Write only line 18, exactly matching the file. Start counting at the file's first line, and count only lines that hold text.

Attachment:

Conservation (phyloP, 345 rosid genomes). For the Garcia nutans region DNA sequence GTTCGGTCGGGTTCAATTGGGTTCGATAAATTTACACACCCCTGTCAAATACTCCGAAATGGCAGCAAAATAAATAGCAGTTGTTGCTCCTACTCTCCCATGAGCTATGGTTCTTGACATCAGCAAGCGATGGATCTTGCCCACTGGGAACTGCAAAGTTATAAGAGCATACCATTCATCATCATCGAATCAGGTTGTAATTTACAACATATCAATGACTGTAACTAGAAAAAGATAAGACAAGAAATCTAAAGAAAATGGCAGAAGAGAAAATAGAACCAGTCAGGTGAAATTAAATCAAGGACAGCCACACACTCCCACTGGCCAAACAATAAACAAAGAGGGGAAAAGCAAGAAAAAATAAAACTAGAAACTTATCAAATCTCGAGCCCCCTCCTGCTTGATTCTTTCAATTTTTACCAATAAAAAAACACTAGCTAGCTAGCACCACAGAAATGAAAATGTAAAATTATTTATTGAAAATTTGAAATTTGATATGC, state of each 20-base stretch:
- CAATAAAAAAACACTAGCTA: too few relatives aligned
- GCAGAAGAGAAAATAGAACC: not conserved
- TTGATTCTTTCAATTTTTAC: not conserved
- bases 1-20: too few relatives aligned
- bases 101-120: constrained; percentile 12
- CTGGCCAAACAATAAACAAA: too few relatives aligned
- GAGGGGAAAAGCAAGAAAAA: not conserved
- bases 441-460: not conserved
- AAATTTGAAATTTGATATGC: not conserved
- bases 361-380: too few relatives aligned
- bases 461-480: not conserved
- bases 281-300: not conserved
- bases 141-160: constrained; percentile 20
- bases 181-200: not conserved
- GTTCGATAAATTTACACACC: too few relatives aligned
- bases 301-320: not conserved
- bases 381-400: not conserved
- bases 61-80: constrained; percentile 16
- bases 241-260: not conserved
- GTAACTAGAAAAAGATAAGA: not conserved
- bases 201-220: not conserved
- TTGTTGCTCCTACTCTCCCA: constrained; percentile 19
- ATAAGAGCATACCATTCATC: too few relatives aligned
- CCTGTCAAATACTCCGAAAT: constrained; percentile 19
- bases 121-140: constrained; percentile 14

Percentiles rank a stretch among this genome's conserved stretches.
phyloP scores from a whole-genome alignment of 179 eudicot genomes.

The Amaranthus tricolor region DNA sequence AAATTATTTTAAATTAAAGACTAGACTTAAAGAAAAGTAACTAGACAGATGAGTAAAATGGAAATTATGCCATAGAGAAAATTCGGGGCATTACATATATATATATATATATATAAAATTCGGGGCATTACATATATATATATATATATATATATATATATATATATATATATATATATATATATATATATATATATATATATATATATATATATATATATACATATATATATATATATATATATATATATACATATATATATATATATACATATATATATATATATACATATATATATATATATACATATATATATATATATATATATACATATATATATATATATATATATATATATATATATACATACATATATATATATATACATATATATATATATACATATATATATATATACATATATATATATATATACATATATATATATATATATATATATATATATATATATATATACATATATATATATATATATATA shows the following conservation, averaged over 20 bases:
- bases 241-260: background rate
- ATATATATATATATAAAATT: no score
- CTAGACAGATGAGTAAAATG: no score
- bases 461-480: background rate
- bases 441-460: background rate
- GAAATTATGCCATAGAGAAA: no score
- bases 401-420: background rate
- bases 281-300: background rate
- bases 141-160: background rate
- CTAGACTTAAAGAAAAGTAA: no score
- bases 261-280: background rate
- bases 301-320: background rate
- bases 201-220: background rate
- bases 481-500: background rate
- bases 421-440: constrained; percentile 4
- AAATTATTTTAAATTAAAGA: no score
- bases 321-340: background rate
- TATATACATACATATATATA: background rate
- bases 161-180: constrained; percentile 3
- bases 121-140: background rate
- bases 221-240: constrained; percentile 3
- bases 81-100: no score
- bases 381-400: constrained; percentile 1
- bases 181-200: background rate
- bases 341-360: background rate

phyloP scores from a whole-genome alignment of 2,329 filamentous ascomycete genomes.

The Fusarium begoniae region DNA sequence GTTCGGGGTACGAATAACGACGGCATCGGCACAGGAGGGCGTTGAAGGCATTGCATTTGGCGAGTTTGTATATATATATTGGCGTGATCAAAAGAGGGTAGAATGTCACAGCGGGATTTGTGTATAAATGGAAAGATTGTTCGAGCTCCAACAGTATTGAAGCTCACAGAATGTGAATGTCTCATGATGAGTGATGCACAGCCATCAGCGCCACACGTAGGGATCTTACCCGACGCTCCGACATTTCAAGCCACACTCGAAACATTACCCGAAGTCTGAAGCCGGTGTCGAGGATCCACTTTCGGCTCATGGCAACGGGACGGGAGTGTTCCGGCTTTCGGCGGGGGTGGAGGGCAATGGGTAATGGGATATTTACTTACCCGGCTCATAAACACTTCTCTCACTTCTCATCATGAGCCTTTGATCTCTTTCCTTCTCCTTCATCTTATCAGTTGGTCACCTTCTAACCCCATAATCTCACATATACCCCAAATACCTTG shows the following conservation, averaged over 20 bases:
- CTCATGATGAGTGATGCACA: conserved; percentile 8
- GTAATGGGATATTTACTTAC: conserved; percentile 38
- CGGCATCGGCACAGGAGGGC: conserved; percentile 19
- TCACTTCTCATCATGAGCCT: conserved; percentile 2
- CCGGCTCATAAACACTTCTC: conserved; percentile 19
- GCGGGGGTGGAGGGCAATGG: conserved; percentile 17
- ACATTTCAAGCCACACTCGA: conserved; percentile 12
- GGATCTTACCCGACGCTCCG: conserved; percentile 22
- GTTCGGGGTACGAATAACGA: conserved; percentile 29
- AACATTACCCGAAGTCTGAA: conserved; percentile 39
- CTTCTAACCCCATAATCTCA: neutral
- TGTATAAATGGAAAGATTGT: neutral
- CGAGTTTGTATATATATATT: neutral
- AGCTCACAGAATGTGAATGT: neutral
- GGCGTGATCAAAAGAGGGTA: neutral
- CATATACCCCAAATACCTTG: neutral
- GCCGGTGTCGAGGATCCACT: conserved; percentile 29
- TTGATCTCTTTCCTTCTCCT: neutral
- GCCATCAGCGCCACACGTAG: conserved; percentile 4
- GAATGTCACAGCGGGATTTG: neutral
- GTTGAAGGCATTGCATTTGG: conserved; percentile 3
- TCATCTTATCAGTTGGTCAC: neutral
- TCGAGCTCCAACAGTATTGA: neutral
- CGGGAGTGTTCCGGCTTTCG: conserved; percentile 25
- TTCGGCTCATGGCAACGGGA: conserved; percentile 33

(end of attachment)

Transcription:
- bases 381-400: not conserved